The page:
Create a user delegation SAS for a container or blob with .NET (preview)

A shared access signature (SAS) enables you to grant limited access to containers and blobs in your storage account. When you create a SAS, you specify its constraints, including which Azure Storage resources a client is allowed to access, what permissions they have on those resources, and how long the SAS is valid.

Every SAS is signed with a key. You can sign a SAS in one of two ways:

  • With a key created using Azure Active Directory (Azure AD) credentials. A SAS signed with Azure AD credentials is a user delegation SAS.
  • With the storage account key. Both a service SAS and an account SAS are signed with the storage account key.

This article shows how to use Azure Active Directory (Azure AD) credentials to create a user delegation SAS for a container or blob with the Azure Storage client library for .NET.

About the user delegation SAS (preview)

A SAS token for access to a container or blob may be secured by using either Azure AD credentials or an account key. A SAS secured with Azure AD credentials is called a user delegation SAS, because the OAuth 2.0 token used to sign the SAS is requested on behalf of the user.

Microsoft recommends that you use Azure AD credentials when possible as a security best practice, rather than using the account key, which can be more easily compromised. When your application design requires shared access signatures, use Azure AD credentials to create a user delegation SAS for superior security. For more information about the user delegation SAS, see Create a user delegation SAS.

Note

The user delegation SAS preview is intended for non-production use only.

Caution

Any client that possesses a valid SAS can access data in your storage account as permitted by that SAS. It's important to protect a SAS from malicious or unintended use. Use discretion in distributing a SAS, and have a plan in place for revoking a compromised SAS.

For more information about shared access signatures, see Grant limited access to Azure Storage resources using shared access signatures (SAS).

Install the preview packages

The examples in this article use the latest preview version of the Azure Storage client library for Blob storage. To install the preview package, run the following command from the NuGet package manager console:

Install-Package Azure.Storage.Blobs -IncludePrerelease

The examples in this article also use the latest preview version of the Azure Identity client library for .NET to authenticate with Azure AD credentials. The Azure Identity client library authenticates a security principal. The authenticated security principal can then create the user delegation SAS. For more information about the Azure Identity client library, see Azure Identity client library for .NET.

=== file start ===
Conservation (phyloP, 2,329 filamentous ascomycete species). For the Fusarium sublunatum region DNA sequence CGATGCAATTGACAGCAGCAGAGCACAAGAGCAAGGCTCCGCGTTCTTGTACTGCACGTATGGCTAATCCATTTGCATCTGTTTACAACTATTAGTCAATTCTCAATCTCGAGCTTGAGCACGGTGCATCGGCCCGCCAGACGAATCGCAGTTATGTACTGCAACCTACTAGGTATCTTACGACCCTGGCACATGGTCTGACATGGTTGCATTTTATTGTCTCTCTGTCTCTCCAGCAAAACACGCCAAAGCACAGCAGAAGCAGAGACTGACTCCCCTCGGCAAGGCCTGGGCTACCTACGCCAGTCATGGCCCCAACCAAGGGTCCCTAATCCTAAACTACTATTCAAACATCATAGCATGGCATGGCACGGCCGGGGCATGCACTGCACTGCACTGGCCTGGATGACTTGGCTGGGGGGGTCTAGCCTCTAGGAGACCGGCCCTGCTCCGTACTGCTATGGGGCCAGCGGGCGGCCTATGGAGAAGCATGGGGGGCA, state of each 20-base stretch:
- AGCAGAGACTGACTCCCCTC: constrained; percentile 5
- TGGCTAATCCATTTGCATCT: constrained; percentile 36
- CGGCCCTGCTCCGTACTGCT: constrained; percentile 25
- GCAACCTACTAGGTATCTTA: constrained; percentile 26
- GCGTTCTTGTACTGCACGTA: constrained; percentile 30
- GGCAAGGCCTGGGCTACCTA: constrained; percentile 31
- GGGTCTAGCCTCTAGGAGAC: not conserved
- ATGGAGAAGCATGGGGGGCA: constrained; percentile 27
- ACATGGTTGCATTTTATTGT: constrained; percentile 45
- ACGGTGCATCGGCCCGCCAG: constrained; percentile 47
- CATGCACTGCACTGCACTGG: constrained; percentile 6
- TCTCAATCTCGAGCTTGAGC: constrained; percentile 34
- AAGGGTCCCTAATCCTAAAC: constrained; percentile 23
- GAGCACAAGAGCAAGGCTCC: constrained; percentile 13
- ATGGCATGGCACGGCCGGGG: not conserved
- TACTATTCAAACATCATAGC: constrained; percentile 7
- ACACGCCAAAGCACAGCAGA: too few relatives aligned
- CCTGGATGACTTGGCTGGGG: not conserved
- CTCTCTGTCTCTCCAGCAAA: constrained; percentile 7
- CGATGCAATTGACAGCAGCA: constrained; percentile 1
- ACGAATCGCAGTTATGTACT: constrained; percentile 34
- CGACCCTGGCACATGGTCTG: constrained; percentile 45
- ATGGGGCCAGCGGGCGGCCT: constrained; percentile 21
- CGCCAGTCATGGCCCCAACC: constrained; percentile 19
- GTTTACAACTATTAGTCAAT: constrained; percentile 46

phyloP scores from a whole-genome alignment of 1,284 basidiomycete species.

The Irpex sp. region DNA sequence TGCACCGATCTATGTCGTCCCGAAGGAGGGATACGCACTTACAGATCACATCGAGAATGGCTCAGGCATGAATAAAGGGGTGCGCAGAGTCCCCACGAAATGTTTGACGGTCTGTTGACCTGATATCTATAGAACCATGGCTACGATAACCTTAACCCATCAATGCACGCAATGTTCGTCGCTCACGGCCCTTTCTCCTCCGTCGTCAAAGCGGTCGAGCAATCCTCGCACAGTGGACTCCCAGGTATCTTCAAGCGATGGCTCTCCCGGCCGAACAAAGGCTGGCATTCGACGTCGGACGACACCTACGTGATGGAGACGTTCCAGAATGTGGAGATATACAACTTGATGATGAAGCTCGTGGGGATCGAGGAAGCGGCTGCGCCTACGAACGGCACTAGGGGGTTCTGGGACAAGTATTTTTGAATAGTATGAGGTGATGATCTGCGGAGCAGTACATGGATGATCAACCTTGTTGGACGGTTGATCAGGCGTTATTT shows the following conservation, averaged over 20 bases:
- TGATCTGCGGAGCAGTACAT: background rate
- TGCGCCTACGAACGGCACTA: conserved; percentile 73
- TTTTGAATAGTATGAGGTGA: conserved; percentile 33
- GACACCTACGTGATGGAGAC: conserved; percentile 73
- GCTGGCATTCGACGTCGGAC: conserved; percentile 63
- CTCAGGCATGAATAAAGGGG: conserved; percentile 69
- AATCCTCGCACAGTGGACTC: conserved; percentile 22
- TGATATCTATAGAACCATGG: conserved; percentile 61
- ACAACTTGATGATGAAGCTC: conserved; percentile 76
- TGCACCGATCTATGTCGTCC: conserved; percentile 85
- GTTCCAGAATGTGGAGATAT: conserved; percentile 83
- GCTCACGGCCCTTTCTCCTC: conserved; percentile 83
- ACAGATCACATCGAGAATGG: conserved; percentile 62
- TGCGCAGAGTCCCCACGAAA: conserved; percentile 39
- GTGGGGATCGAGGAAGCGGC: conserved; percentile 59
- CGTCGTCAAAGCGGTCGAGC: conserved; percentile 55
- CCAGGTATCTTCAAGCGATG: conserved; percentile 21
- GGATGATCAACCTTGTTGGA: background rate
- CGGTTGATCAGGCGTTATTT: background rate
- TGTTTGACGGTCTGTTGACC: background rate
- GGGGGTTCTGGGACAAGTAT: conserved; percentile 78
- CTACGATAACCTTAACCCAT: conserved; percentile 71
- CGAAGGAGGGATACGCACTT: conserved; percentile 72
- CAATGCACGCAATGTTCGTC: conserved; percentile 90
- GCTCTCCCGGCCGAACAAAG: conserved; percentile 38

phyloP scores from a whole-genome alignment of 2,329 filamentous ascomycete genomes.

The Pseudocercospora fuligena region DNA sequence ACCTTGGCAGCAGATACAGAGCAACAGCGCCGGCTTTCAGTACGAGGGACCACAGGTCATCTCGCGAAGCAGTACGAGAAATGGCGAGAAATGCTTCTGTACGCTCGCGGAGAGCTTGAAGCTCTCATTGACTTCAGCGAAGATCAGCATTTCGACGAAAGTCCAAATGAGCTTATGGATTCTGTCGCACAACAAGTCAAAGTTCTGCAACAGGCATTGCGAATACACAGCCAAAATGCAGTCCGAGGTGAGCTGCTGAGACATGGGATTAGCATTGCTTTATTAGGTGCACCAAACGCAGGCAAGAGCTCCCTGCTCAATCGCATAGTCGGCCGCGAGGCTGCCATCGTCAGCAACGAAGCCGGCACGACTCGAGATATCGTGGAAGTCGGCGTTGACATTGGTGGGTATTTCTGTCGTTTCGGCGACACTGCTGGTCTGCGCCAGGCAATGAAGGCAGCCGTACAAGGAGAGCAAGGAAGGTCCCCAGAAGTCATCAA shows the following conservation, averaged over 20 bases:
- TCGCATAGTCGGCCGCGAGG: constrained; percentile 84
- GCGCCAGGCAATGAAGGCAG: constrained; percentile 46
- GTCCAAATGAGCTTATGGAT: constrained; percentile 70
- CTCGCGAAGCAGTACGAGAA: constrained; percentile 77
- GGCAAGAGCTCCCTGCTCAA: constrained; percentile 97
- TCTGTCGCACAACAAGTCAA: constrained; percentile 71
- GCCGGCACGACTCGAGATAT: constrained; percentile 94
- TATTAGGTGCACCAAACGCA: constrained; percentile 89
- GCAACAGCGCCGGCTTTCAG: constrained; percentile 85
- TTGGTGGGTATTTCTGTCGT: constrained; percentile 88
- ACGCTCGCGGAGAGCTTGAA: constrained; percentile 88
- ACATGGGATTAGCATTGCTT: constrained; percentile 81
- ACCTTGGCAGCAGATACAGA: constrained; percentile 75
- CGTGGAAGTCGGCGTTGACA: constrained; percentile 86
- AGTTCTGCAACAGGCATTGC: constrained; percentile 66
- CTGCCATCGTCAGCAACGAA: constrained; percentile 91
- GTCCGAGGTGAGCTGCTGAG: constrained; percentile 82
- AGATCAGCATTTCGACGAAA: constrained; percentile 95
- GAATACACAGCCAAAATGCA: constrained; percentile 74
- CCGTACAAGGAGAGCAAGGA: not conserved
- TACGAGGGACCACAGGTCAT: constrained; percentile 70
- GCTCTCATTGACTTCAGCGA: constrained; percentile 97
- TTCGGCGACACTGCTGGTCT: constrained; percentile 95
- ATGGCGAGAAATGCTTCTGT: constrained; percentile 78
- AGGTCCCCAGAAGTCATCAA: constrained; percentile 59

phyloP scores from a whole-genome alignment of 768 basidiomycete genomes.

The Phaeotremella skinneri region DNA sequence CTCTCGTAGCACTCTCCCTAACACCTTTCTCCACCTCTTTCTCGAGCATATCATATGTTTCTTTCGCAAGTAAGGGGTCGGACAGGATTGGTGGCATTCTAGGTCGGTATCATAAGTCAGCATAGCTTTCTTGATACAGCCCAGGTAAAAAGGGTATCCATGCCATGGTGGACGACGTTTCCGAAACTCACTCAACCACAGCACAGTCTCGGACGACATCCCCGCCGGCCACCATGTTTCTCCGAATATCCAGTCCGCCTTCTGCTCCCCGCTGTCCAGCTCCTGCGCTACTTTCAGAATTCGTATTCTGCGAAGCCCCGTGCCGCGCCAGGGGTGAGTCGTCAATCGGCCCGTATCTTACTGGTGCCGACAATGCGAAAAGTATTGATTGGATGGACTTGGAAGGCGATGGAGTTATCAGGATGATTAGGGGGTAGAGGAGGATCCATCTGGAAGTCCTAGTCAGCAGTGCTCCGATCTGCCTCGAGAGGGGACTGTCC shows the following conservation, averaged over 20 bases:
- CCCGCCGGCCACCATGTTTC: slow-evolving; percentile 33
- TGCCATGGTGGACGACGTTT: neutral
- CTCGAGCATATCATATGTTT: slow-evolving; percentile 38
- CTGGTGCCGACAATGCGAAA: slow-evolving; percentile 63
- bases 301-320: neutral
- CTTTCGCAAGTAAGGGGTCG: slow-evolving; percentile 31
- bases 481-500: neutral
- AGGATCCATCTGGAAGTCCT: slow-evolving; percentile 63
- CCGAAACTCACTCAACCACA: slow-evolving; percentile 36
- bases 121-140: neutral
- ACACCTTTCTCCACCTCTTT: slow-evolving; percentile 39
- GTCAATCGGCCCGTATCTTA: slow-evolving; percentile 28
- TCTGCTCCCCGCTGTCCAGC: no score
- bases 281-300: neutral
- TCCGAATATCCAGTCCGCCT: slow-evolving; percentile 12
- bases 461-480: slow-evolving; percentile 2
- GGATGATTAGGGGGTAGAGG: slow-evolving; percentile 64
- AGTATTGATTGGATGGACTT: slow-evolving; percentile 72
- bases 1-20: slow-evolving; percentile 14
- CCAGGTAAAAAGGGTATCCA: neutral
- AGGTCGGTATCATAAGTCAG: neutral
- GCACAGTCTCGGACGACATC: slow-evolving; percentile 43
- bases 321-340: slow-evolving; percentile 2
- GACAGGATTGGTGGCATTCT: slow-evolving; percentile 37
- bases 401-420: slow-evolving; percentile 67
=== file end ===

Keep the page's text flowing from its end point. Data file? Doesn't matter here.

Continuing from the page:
Install-Package Azure.Identity -IncludePrerelease

Create a service principal

To authenticate with Azure AD credentials via the Azure Identity client library, use either a service principal or a managed identity as the security principal, depending on where your code is running. If your code is running in a development environment, use a service principal for testing purposes. If your code is running in Azure, use a managed identity. This article assumes that you are running code from the development environment, and shows how to use a service principal to create the user delegation SAS.

To create a service principal with Azure CLI and assign an RBAC role, call the az ad sp create-for-rbac command. Provide an Azure Storage data access role to assign to the new service principal. The role must include the Microsoft.Storage/storageAccounts/blobServices/generateUserDelegationKey action. For more information about the built-in roles provided for Azure Storage, see Built-in roles for Azure resources.

Additionally, provide the scope for the role assignment. The service principal will create the user delegation key, which is an operation performed at the level of the storage account, so the role assignment should be scoped at the level of the storage account, resource group, or subscription. For more information about RBAC permissions for creating a user delegation SAS, see the Assign permissions with RBAC section in Create a user delegation SAS (REST API).

If you do not have sufficient permissions to assign a role to the service principal, you may need to ask the account owner or administrator to perform the role assignment.

The following example uses the Azure CLI to create a new service principal and assign the Storage Blob Data Reader role to it with account scope

az ad sp create-for-rbac \
    --name <service-principal> \
    --role "Storage Blob Data Reader" \
    --scopes /subscriptions/<subscription>/resourceGroups/<resource-group>/providers/Microsoft.Storage/storageAccounts/<storage-account>

The az ad sp create-for-rbac command returns a list of service principal properties in JSON format. Copy these values so that you can use them to create the necessary environment variables in the next step.

{
    "appId": "generated-app-ID",
    "displayName": "service-principal-name",
    "name": "http://service-principal-uri",
    "password": "generated-password",
    "tenant": "tenant-ID"
}

Important

RBAC role assignments may take a few minutes to propagate.

Set environment variables

The Azure Identity client library reads values from three environment variables at runtime to authenticate the service principal. The following table describes the value to set for each environment variable.

Environment variable Value
AZURE_CLIENT_ID The app ID for the service principal
AZURE_TENANT_ID The service principal's Azure AD tenant ID
AZURE_CLIENT_SECRET The password generated for the service principal

Important

After you set the environment variables, close and re-open your console window. If you are using Visual Studio or another development environment, you may need to restart the development environment in order for it to register the new environment variables.

Add using directives

Add the following using directives to your code to use the preview versions of the Azure Identity and Azure Storage client libraries.

using System;
using System.IO;
using System.Threading.Tasks;
using Azure.Identity;
using Azure.Storage;
using Azure.Storage.Sas;
using Azure.Storage.Blobs;
using Azure.Storage.Blobs.Models;

Authenticate the service principal

To authenticate the service principal, create an instance the DefaultAzureCredential class. The DefaultAzureCredential constructor reads the environment variables that you created previously.

The following code snippet shows how to get the authenticated credential and use it to create a service client for Blob storage

string blobEndpoint = string.Format("https://{0}.blob.core.windows.net", accountName);

BlobServiceClient blobClient = new BlobServiceClient(new Uri(blobEndpoint),